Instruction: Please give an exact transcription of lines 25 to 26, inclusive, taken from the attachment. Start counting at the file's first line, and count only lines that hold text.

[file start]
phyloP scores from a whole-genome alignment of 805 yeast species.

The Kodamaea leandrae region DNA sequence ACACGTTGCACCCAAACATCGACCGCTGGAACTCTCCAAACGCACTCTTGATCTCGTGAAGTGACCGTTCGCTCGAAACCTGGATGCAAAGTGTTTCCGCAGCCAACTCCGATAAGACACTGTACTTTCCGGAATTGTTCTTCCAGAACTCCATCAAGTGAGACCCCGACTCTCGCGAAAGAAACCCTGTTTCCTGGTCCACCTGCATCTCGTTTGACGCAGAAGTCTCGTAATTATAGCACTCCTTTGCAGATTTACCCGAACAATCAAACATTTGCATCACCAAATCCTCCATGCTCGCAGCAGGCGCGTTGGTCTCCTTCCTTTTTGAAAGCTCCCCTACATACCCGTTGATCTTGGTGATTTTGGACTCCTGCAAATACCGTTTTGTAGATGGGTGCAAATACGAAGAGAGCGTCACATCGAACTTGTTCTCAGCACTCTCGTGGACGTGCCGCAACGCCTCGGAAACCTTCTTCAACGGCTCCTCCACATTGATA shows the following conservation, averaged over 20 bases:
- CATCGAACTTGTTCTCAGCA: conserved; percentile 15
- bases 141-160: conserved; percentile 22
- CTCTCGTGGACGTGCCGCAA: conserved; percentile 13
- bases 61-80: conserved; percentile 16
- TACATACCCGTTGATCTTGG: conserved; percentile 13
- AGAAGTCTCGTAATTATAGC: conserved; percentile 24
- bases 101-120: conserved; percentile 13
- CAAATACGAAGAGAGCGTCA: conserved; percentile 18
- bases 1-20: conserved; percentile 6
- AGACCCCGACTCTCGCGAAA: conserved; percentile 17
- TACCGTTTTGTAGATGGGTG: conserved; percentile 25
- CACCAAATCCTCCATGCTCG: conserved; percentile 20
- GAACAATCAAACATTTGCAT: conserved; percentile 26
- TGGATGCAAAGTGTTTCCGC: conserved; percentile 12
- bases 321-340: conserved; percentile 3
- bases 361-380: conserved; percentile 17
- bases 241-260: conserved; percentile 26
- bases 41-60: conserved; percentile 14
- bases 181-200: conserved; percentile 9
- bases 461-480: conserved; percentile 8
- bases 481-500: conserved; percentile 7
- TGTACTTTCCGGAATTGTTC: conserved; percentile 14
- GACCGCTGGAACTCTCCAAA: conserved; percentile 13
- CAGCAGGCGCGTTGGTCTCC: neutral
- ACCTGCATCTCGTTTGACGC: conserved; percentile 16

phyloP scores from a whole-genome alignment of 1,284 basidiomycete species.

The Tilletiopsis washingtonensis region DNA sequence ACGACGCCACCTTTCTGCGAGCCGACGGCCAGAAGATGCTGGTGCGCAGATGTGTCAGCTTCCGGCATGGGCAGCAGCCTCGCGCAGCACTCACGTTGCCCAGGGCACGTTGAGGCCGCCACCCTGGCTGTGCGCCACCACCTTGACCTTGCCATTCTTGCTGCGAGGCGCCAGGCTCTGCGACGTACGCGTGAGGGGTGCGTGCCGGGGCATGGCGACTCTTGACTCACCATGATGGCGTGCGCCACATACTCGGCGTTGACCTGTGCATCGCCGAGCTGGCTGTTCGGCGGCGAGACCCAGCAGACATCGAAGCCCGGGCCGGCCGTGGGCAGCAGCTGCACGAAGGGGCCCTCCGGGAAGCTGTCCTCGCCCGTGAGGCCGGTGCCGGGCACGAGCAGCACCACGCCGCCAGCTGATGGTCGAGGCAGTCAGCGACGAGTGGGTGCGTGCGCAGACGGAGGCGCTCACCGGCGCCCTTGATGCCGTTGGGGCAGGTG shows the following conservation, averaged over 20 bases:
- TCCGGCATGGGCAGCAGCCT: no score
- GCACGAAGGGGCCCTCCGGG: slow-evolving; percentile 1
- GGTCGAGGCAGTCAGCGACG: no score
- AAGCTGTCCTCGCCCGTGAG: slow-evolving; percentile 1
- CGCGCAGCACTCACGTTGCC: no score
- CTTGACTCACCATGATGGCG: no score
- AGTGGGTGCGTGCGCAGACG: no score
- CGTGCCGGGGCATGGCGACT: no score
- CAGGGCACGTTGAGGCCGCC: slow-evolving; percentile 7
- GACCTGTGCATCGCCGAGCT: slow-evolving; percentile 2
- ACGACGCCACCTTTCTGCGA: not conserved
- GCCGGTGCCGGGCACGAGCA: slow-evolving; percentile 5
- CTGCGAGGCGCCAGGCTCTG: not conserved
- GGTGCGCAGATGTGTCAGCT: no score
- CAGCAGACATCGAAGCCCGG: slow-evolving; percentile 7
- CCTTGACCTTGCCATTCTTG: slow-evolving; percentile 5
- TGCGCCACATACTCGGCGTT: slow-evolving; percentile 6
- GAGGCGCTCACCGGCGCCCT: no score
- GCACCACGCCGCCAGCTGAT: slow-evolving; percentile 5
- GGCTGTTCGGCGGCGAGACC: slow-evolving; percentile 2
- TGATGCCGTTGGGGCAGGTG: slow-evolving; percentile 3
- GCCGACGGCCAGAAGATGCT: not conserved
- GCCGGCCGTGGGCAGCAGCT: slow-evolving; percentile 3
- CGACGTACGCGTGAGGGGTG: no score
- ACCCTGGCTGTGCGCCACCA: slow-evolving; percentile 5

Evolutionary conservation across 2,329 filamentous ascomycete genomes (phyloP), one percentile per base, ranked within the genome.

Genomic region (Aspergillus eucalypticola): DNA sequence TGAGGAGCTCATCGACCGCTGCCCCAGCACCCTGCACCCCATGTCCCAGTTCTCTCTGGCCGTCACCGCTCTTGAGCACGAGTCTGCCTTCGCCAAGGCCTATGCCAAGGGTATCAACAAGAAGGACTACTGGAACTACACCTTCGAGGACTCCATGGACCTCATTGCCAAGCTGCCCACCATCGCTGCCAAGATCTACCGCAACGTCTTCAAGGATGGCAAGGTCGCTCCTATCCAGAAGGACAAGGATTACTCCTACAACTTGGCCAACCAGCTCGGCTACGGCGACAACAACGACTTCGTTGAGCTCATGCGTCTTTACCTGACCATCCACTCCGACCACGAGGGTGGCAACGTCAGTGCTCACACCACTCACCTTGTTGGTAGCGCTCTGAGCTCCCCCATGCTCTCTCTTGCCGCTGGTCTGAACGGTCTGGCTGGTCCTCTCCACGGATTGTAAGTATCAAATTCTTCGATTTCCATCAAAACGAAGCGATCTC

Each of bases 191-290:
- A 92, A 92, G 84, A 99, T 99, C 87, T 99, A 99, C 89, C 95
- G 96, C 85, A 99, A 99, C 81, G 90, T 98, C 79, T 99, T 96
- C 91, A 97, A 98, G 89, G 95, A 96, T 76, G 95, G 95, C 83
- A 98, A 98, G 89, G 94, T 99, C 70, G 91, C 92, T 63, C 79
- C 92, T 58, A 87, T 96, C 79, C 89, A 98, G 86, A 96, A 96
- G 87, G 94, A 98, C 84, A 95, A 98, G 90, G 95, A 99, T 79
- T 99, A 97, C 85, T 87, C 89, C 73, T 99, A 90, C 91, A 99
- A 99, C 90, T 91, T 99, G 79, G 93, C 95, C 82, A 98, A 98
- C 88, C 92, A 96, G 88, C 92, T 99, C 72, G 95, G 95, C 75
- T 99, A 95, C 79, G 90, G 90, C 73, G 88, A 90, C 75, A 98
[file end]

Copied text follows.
- GACCGCTGGAACTCTCCAAA: conserved; percentile 13
- CAGCAGGCGCGTTGGTCTCC: neutral